the timing of subsequent switching operations
 Reference 33 prepared by the IEEE Working Group
gives a summary of the predicted range of fatigue life
expenditure for various types of disturbances:
 different type faults, fault clearing, successful
reclosing, unsuccessful reclosing

cont'd

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 Automatic high speed reclosing of multiple faulted
lines near thermal generating plants pose significant
risks of shaft fatigue life expenditure
 where contemplated, a study of shaft fatigue duty
recommended
 The following are possible alternative reclosing
strategies with reduced risk of shaft damage:
 Delayed reclosing, with a delay of 10 s or more
 Sequential reclosing: automatic reclosing from the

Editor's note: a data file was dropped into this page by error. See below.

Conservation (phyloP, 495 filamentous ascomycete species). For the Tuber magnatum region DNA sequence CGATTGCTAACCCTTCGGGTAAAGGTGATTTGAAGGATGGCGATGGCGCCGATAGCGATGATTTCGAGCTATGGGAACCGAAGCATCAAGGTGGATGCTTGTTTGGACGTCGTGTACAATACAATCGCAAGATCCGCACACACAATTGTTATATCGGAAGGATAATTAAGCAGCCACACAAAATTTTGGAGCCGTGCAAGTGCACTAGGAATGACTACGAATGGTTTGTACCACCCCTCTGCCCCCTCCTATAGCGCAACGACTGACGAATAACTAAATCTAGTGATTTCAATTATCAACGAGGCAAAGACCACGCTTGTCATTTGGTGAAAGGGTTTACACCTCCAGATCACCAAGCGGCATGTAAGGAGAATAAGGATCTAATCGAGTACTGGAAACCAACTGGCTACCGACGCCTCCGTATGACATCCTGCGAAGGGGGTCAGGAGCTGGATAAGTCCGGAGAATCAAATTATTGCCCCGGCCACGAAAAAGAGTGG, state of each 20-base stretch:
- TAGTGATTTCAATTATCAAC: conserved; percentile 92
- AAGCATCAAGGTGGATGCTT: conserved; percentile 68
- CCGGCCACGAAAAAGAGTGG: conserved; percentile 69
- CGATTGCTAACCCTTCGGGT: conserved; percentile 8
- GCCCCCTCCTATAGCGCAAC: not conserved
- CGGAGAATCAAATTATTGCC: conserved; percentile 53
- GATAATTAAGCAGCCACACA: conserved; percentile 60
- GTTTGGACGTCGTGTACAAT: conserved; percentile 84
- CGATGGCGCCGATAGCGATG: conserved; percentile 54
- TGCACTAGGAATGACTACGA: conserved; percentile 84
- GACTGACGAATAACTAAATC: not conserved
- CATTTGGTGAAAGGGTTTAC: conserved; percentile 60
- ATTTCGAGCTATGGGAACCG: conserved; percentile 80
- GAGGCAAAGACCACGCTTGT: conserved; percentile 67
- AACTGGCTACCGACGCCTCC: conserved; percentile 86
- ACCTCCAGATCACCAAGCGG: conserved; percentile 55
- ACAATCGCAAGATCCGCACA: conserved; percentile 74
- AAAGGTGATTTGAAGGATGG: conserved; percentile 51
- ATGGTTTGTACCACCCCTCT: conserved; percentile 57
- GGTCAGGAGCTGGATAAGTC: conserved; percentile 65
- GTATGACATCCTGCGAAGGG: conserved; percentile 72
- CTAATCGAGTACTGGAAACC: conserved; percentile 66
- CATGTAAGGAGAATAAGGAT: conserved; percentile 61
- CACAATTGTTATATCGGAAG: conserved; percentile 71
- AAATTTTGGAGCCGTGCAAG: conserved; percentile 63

remote end, followed by synchro-check reclosing of
the plant end
 Selective reclosing: limiting high-speed reclosing to
L-G faults and L-L faults

Reference 33: IEEE Working Interim Report, "Effects of Switching


Network Disturbances on Turbine-Generator Shaft System", IEEE
Trans., Vol. PAS-101, No. 9, pp. 3151-3157, September 1982

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Hydro Generator Torsional Characteristics

 Rotor of a hydraulic generating unit consists of a


turbine runner and a generator rotor
 If unit has a shaft-driven exciter, there is an
additional rotor mass

 There are at most two torsional modes of oscillation

 Inertia of generator rotor about 10 to 40 times that of


turbine runner (waterwheel)

 No reported cases of adverse dynamic interaction with


electrical network

 Principal reasons for absence of adverse interaction:


a) High generator rotor inertia relative to turbine runner
 effectively shields the rotor mechanical system from
the electrical network

b) Viscous waterwheel damping


 torsional oscillations inherently highly damped